CROSS-REFERENCE TO RELATED APPLICATION(S)
This application relates to U.S. patent application Ser. No. 12/336,069, filed Dec. 16, 2008, which application is incorporated herein by reference.
1. Field of the Invention
This application relates to wireless multi-hop networks and more particularly to utilization of access protocols in wireless multi-hop networks.
2. Description of the Related Art
Quality of Service (QoS) in multi-hop wireless networks is difficult to support for several reasons. Wireless communication is broadcast in nature and transmissions by any node nearby may cause contention for wireless access and delay a node's transmissions. Contention for channel access is usually resolved by a protocol involving random decisions. Thus, who gets channel access and when is not deterministic. Such dynamics in multi-hop wireless networks makes supporting parameterized QoS, such as guaranteeing delay bound, extremely difficult. The dynamic nature of traffic flows combined with dynamics in network forwarding topology in such a network also make QoS provisioning difficult.
Current QoS solutions focus on only providing Differentiated Service type of QoS. The capability is already supported by commercial off the shelf wireless LAN products. However, even in single hop wireless networks such as infrastructure mode WLAN, such an approach only improves QoS of traffic statistically for one class relative to other traffic classes, but not among traffic flows within the same class. In a multi-hop network, the situation is much worse because various uncertainties for each individual communication link are now compounded over all links along a forwarding path.
Accordingly, in one embodiment, a method is provided that includes receiving a path configuration message at one or more nodes in a multi-hop network, the message including path information and one or more special channel access parameters associated with the path information. The one or more nodes transmit from the one or more nodes that received the path configuration message, any traffic matching the path information, using the associated special channel access parameters. The path configuration message may also include a time to live parameter specifying a length of time that the one or more special channel access parameters are valid. In an embodiment, the one or more nodes discard the special channel access parameters upon expiration of the length of time and resume using default channel access parameters in place of the special channel access parameters.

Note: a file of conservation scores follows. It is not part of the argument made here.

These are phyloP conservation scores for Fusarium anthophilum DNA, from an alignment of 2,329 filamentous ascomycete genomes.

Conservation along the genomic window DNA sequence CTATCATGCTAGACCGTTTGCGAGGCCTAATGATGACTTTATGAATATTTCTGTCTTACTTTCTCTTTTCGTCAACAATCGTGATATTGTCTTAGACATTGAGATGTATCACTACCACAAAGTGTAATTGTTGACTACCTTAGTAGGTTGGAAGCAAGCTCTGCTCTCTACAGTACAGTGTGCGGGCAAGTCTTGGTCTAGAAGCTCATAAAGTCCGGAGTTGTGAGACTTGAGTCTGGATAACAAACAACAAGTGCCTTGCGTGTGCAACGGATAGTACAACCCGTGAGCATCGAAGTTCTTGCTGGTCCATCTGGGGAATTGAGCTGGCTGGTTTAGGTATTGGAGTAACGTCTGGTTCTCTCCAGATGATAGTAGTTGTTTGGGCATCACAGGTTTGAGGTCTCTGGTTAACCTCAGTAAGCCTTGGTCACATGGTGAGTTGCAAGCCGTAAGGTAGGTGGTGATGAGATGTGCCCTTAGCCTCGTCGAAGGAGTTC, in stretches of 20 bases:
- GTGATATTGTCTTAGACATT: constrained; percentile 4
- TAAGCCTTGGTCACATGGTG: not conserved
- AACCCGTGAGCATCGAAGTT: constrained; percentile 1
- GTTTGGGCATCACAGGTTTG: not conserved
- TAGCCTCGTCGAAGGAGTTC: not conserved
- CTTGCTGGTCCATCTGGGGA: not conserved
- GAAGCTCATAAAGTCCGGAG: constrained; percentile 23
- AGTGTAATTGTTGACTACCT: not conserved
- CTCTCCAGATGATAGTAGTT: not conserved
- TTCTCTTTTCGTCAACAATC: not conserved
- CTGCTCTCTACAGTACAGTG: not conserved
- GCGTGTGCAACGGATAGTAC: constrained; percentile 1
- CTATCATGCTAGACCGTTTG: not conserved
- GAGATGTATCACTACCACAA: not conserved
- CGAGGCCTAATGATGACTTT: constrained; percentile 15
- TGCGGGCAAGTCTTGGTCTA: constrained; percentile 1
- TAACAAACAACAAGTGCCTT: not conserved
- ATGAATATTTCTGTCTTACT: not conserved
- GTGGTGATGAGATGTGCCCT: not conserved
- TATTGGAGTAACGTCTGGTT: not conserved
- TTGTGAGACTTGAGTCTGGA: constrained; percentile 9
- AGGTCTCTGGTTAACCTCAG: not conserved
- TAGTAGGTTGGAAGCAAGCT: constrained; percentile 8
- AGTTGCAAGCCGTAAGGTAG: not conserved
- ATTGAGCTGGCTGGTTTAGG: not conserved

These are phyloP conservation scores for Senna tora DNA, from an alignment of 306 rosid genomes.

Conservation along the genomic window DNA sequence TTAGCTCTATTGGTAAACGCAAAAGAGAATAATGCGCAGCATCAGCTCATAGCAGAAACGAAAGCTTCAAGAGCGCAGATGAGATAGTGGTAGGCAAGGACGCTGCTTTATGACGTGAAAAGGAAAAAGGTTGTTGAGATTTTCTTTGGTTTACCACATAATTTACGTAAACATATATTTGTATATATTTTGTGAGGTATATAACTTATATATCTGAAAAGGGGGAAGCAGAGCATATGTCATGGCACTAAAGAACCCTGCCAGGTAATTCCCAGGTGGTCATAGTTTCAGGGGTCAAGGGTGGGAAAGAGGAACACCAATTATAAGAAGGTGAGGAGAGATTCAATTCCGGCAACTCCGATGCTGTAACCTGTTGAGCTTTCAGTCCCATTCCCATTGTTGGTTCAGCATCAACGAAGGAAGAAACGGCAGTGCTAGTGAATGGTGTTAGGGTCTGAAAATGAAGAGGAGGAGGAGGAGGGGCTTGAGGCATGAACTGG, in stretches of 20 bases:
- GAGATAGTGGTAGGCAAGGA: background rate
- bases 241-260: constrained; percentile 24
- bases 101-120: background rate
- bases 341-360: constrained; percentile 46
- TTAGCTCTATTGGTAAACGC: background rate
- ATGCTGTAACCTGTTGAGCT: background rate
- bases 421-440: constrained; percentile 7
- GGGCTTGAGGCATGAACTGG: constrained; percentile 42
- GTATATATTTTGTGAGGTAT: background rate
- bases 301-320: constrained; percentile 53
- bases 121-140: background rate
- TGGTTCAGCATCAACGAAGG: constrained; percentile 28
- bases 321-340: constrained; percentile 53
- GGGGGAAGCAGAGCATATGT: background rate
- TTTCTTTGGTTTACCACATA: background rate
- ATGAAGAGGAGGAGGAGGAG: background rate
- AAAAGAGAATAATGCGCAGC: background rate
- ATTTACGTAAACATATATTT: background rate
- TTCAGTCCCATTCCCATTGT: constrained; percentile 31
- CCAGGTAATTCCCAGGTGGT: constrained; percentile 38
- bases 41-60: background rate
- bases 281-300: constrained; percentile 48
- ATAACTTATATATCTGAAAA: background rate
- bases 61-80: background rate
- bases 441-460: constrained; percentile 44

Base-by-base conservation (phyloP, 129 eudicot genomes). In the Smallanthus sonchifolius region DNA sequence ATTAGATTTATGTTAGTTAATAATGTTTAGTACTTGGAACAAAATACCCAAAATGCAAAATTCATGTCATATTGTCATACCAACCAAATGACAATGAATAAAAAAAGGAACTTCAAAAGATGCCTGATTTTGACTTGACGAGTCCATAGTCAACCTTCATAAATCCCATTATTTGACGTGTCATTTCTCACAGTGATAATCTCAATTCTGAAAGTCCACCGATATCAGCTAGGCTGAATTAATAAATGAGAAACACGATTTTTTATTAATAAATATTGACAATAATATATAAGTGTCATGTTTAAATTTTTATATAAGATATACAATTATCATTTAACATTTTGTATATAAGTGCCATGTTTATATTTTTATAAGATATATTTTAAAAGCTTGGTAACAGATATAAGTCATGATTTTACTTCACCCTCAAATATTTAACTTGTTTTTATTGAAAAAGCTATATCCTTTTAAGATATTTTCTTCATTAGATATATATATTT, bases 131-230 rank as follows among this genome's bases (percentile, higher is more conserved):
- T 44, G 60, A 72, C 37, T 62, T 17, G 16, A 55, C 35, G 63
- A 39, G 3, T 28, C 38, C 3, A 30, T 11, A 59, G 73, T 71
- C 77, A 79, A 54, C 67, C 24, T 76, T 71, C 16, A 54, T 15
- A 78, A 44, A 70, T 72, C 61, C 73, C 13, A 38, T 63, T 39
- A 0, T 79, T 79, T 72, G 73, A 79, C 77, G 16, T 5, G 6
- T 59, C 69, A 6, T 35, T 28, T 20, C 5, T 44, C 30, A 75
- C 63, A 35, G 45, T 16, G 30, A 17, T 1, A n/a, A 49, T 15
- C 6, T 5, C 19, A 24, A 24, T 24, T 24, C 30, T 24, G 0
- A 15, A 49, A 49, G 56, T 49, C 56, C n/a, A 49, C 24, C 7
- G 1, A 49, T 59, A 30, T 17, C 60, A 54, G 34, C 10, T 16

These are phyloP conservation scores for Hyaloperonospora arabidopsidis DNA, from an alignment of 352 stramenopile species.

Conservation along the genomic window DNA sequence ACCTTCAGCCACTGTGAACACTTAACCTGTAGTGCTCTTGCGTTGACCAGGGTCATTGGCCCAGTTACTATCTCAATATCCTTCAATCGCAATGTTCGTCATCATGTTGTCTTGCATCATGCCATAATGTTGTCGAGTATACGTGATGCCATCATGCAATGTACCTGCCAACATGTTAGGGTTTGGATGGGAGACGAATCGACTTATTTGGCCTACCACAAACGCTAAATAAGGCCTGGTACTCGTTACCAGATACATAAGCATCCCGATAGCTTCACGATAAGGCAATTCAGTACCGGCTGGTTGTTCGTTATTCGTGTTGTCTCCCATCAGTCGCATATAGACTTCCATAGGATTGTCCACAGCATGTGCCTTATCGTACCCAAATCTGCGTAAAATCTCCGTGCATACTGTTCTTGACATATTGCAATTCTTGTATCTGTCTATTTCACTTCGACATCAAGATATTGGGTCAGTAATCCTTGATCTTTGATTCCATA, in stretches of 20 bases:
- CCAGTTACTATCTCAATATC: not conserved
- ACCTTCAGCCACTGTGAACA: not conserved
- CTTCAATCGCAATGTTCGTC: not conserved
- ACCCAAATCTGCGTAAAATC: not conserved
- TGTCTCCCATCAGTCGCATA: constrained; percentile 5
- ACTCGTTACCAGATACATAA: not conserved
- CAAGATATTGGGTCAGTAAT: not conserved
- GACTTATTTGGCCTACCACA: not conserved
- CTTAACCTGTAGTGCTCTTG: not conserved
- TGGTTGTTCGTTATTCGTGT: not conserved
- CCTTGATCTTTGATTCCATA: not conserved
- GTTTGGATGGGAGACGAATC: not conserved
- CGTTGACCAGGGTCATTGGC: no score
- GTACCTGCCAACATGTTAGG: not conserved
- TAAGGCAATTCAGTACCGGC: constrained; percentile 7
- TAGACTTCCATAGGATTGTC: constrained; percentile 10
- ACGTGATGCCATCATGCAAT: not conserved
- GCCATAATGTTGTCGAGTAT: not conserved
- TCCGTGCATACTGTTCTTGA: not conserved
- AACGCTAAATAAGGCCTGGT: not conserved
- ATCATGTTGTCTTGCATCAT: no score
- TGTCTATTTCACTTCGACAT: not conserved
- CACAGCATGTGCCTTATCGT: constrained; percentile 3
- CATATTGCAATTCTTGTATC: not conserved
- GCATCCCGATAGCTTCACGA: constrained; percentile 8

In another embodiment, a method is provided that includes receiving in a node of a multi-hop network as part of a message directed to the node and other nodes in the multi-hop network, a default path configuration message to adjust default channel access parameters in the node and the other nodes, the default path configuration message further including a time to live parameter indicating how long the adjusted default channel access parameters are valid. The node reverts back to earlier default channel access parameters used in the node prior to receipt of the default path configuration message in response to expiration of a length of time corresponding to the time to live parameter.